The Bee Hut: Dorothy Porter
Dorothy Porter often advised braggart speed-readers of her high-octane verse novels to re-read them slowly and allow things to ‘trickle through’. In this final collection, The Bee Hut, her poems carry us just as effortlessly through past and recent history, travels, plague years, smelling tigers, (always) poetry, song lyrics and resistance.
Porter’s technical mastery of old forms made new is on full display: a finely musical tuning of sounds and colours is applied with the precision of Arkley’s blowtorch to produce startlingly compressed poetry. Whether coiling on itself (as in ‘Pleasure’), harrowing the soul (‘The Ninth Hour’), or firing up ice (‘The Foreign Forest’), this is, as always, a voice speaking into six dimensions, which custom cannot stale. Any reading of the last two poems is very tough, though they are well placed. Do not delay to visit the Hut, particularly if you only know Porter’s famous novels. Start with this rich, generous book of sulfurous psalms, and then seek out her earlier collections for a longer look at the killer comet that was Dorothy Featherstone Porter.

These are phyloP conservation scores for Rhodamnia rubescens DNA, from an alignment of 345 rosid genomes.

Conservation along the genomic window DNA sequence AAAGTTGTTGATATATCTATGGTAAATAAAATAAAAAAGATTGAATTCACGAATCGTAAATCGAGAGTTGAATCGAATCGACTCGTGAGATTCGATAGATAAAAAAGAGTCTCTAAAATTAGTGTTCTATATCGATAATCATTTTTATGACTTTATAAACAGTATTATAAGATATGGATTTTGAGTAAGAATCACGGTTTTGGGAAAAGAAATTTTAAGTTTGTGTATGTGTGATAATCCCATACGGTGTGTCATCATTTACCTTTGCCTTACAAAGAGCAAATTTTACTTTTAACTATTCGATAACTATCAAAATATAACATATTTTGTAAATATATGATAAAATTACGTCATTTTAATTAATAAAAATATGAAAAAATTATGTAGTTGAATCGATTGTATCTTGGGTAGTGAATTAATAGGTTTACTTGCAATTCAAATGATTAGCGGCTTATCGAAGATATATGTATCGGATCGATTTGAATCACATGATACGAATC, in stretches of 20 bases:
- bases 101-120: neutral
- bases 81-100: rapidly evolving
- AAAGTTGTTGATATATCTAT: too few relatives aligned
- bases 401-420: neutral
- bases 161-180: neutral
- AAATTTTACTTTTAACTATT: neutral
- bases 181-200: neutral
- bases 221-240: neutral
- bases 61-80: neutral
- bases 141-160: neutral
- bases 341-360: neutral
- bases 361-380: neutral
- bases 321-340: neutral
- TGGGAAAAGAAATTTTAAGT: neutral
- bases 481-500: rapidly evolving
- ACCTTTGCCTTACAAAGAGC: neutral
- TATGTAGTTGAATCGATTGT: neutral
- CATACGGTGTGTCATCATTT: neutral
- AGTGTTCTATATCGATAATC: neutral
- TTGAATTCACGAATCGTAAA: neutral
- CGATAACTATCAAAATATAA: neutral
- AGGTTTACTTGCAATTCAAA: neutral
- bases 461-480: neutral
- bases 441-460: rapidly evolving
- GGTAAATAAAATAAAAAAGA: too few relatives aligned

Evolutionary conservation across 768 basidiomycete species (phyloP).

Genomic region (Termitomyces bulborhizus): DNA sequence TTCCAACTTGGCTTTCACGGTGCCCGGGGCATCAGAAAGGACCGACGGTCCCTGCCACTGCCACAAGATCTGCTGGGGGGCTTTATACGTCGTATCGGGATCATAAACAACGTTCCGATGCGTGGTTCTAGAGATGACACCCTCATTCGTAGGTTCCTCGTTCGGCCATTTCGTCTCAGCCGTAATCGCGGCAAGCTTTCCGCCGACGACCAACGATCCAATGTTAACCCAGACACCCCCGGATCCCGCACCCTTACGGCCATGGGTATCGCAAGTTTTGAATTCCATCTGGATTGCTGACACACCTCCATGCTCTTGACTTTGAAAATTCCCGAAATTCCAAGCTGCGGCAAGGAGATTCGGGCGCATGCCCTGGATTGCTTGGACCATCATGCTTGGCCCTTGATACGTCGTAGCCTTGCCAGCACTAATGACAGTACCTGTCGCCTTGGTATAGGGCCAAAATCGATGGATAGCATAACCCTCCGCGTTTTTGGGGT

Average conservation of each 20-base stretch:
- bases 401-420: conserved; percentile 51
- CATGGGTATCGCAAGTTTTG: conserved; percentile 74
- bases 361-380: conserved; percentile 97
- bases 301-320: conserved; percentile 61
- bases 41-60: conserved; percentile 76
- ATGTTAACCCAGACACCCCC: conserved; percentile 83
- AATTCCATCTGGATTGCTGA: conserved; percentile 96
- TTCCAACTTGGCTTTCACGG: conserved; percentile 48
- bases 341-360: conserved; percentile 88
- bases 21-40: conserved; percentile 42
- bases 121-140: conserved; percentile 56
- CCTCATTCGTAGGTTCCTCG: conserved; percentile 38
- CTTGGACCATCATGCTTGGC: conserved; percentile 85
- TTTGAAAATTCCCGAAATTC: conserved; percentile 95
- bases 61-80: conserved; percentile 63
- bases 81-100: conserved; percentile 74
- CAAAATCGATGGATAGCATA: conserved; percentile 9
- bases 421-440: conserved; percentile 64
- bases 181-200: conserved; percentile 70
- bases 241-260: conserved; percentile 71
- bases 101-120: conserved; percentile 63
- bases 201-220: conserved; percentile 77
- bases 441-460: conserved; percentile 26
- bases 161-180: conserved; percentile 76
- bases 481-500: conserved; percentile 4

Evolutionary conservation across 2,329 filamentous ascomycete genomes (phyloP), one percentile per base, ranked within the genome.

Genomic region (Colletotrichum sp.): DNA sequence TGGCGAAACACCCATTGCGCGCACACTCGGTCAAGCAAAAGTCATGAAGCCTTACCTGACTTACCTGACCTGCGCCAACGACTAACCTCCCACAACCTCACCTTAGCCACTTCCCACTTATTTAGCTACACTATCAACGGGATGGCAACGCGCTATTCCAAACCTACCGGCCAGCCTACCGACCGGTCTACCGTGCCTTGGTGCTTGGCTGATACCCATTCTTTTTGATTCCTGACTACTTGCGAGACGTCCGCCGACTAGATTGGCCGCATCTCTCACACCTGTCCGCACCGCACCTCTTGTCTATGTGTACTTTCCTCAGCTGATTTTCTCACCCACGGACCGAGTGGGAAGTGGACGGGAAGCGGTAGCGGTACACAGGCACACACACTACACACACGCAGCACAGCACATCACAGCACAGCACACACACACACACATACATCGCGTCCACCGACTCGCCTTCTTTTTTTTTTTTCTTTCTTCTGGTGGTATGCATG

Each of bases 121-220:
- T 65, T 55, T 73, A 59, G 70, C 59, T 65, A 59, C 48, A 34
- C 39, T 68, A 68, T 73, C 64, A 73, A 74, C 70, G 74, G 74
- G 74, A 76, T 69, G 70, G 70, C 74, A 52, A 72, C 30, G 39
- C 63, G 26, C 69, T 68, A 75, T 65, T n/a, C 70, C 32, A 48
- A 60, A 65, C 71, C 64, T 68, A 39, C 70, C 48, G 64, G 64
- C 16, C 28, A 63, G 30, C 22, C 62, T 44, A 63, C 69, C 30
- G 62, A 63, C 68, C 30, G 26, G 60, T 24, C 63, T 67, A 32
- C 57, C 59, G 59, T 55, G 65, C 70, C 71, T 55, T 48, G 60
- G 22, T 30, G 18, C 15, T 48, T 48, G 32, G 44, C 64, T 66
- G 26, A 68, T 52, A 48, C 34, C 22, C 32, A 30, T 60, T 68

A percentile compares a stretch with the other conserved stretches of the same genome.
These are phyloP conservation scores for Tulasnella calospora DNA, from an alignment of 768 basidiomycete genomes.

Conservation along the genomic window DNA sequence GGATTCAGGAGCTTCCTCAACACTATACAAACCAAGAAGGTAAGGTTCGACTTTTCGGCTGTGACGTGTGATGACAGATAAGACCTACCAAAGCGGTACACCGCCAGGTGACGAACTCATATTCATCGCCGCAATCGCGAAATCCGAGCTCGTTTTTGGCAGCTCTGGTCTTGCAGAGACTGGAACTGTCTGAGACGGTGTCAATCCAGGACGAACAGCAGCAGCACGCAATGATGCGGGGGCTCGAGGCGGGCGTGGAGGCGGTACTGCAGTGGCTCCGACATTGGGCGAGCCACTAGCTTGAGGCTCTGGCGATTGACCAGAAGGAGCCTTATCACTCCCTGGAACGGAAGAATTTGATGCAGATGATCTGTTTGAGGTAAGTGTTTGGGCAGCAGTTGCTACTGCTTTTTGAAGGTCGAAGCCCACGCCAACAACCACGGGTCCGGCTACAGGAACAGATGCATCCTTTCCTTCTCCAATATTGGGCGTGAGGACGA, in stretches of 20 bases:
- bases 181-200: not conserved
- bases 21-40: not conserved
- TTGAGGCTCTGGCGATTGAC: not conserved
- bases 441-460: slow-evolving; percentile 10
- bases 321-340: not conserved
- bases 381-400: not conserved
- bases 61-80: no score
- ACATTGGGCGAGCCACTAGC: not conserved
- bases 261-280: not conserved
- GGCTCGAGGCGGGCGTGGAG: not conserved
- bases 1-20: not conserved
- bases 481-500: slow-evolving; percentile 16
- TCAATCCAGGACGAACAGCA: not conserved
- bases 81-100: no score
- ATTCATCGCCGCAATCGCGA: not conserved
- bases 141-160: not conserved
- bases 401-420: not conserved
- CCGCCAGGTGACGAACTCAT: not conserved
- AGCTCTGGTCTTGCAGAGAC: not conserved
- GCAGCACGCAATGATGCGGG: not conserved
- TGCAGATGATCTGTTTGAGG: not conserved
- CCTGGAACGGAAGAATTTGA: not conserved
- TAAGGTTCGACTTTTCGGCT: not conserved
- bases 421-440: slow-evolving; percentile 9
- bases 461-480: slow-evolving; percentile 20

Genevieve Tucker authors the literary blog Reeling and Writhing.